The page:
Woman struggles to get long term care benefits

Elderly woman struggles to get long term care benefits
July 6, 2011 7:43:21 PM PDT
When it comes to planning for old age, many people consider buying long term care insurance to help cover the cost of nursing homes or caregivers. But do the policies pay off and do they pay what they say they're going to pay?

The cost of long term health insurance is extremely high. One Bay Area couple spent a lot of their money on premiums, but in the end when they needed the payoff, it was hard to come by.

Jack and Beverly Joe celebrated 55 years of marriage before Jack suffered a stroke that left him disabled.

"I couldn't manage him anymore," said Beverly.

The couple had planned for their old age by purchasing a long term care insurance policy back in 1996.

"It's for peace of mind, really," said Beverly.

The premiums were expensive, reaching $534 per month in 2010, but Beverly figured now it would finally pay off. She contacted the carrier, Senior Health Insurance of Pennsylvania, and received a statement of covered services allowing a home health nurse at $20 per hour, up to the policy's maximum of $100 per day.

"They insisted I get a licensed nurse or registered nurse. You cannot just hire your cousin," Beverly.

Everything seemed to go as planned, until she filed her claim.

"They kept writing and telling me 'No, we can't pay that much because she's not a registered nurse.' I said, 'You asked for a registered nurse, so I gave you a registered nurse,'" said Beverly.

The company statements said Beverly had exceeded that daily maximum of $100 per day. Beverly says it's not true, that it was the company refusing to pay the maximum.

For one claim for 30-days, Beverly figured the maximum benefit would be $3,000, but the company's paid just $2,250. For a 16-day period, the maximum is $1,600. The company paid just $825.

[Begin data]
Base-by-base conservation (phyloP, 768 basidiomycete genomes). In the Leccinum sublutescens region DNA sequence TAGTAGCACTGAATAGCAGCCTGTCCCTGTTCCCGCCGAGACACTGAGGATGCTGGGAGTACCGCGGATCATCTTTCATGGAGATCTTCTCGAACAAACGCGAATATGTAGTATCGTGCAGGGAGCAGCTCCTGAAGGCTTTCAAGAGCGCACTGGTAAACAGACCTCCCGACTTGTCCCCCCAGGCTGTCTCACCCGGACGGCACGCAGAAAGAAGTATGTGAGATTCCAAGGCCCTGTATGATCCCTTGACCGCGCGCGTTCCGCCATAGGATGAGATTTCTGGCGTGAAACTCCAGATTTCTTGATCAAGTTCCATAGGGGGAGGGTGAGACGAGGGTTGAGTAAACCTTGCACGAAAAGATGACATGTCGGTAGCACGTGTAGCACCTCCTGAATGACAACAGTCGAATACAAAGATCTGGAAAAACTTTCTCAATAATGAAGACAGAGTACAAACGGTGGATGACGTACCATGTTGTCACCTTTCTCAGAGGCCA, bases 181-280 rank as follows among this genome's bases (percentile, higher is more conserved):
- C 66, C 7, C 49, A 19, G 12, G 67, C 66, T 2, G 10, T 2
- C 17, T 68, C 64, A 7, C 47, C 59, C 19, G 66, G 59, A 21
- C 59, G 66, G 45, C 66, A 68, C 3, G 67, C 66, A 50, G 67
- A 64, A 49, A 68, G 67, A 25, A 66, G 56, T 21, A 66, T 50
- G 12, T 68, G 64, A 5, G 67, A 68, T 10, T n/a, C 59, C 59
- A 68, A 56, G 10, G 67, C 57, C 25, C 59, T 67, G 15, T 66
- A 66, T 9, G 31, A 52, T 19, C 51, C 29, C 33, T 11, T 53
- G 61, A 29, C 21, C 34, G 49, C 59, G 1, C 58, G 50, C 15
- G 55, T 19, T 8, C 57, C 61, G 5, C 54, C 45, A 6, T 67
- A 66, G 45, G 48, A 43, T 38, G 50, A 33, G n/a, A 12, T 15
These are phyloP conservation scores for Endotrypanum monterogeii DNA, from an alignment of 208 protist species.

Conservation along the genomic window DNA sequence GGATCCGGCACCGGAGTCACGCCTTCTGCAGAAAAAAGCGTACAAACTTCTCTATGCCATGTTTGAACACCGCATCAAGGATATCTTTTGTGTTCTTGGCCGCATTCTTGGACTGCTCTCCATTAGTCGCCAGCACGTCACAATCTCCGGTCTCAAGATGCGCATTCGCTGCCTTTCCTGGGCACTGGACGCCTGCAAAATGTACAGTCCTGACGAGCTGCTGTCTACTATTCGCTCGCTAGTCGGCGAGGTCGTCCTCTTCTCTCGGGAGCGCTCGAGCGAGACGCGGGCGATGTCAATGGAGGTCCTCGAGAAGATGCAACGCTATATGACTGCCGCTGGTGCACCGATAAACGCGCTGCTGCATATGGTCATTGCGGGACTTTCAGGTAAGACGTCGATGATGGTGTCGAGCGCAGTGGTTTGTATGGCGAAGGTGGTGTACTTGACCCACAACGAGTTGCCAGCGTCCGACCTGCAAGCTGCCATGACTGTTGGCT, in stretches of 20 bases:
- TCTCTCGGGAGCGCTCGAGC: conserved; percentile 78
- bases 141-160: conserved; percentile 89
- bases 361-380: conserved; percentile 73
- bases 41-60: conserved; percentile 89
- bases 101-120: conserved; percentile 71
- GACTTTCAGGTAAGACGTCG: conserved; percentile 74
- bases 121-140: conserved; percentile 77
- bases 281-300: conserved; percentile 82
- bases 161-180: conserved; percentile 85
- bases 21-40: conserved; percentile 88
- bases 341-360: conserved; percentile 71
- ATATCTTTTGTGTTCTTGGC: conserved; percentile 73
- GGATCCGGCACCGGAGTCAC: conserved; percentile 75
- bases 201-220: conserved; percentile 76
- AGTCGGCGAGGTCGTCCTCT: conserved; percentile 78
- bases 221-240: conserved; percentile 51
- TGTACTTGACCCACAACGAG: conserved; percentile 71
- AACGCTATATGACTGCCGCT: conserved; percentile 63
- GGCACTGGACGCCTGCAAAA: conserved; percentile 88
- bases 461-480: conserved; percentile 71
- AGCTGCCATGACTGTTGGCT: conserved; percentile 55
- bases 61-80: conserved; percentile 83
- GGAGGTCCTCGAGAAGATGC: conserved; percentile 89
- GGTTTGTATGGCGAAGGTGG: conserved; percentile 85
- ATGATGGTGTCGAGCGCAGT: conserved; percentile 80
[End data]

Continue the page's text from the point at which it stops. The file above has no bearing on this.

"That's when I called 7 On Your Side," said Beverly.

We contacted Senior Health Insurance of Pennsylvania, known as SHIP. It declined to discuss the case because of privacy rules. However, shortly after we called, Beverly received some good news.

"SHIP called me and says 'We're going to send you a check for such and such.' I said 'Oh, that was fast,'" said Beverly.

The company reimbursed Beverly $1,025. Then, later it went even further. It paid her $3,100 for claims that had been denied because of a restriction in the policy.

The company said, "SHIP does not pay unwarranted claims but we do formally review each denial before it is finalized to ensure the appropriate decision is made."

Senior Health Insurance of Pennsylvania was formerly called Conseco Senior Health Insurance. We found that Conseco was fined a $500,000 in 2009 by then-California Insurance Commissioner Steve Poizner for improper denial and delays of benefits.

Senior Health Insurance of Pennsylvania tells 7 On Your Side it has since severed ties with Conseco and operates as a trust under new management.

It said, "SHIP operates without a profit motive and its mission is to use its assets only to support policyholder obligations."

Beverly says the couple paid about $70,000 in premiums over the past decade, and used only about $7,000 in benefits, before Jack died in a nursing home in March.

"Ah, it was a hassle, but thanks to you I got this money back," said Beverly.

If you are considering buying long term care insurance for yourself or a loved one, you should do a lot of research. The California Department of Insurance has plenty of information on what to look for in a long-term plan.


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